Swiss philanthropist Hansj�rg Wyss has donated $35 million to protect an estimated one million acres of land in western Montana from further development, the Associated Press reports.
A coalition of conservation groups spearheaded by the Nature Conservancy and the Trust for Public Land arranged the deal, which includes 310,000 acres of former Plum Creek Timber Company land that is being transferred to the U.S. Forest Service and Montana's Fish, Wildlife and Parks Department. Because the Plum Creek acreage was intermingled in a "checkerboard" pattern with public land, its preservation will keep intact a much larger swath of the so-called Crown of the Continent, a ten-million acre region anchored by Glacier National Park.
Through his Washington, D.C.-based foundation, Wyss provided an initial $25 million gift that spurred participation from other donors. When extra cash was needed to close the deal, the publicity-shy Wyss provided an additional $10 million. Known as the Montana Legacy Project, the purchase also required $65 million from the state of Montana and $250 million from the U.S. Department of Agriculture.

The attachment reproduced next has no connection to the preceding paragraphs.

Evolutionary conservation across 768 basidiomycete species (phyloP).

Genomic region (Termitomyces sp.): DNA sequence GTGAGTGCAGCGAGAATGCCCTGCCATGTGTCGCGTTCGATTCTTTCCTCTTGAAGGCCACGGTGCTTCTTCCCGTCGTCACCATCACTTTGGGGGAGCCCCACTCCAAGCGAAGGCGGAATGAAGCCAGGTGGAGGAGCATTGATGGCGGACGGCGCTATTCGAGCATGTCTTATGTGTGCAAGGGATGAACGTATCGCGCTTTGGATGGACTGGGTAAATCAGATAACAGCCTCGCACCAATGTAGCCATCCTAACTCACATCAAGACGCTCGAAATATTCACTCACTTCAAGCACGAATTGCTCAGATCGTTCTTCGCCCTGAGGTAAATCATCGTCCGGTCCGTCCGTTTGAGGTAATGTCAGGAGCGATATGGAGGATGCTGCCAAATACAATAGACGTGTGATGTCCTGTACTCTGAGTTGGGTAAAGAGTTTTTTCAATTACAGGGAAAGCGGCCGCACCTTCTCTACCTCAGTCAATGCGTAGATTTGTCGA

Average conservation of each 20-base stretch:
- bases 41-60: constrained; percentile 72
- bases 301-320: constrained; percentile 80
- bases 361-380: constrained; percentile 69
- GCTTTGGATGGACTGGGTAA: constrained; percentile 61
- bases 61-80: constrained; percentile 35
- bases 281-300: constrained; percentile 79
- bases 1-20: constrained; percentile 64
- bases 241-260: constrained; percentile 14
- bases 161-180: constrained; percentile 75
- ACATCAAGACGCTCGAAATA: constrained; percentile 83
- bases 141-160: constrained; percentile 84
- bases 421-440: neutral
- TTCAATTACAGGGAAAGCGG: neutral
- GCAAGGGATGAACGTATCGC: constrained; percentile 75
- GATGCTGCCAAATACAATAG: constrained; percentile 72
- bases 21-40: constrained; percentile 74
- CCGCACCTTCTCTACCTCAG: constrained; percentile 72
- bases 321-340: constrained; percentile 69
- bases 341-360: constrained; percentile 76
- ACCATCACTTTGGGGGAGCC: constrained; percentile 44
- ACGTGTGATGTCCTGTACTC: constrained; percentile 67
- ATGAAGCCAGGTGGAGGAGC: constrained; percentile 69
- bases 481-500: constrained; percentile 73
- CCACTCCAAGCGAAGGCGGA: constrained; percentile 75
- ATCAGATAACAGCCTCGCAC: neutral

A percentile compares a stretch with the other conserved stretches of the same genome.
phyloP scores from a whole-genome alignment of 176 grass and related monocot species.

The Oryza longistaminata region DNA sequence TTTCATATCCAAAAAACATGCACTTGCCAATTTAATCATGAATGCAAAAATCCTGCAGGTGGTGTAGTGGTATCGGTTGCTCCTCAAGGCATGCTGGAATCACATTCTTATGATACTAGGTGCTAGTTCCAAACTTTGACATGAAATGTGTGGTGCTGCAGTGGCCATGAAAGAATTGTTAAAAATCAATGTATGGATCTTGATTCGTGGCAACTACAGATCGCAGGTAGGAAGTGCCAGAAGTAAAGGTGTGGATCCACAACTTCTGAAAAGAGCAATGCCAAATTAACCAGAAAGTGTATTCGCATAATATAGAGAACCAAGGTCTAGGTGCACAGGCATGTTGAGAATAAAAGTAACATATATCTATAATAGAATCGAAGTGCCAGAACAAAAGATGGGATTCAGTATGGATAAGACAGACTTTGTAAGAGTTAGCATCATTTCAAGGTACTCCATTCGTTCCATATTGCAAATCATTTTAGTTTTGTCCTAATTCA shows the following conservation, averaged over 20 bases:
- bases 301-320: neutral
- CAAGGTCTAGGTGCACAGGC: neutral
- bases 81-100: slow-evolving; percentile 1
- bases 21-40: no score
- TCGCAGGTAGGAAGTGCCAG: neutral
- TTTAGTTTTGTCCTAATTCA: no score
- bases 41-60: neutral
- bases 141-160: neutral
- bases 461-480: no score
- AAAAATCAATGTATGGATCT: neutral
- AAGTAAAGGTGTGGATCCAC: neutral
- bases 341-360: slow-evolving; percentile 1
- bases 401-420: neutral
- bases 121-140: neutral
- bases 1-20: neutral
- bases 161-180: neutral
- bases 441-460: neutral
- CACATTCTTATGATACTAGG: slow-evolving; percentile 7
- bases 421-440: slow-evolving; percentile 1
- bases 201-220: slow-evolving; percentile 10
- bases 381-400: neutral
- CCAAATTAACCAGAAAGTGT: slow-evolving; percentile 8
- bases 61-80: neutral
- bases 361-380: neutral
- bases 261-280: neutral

While the project has stirred resentment in surrounding agricultural communities, where it is seen as a move to boot ranchers from lands they've stewarded for generations, Wyss was unapologetic. "Look, these are beautiful landscapes," he told the AP. "There was controversy when Yellowstone [National Park] was created and when they declared the Grand Canyon as a national monument. But there are areas in the United States that must be protected."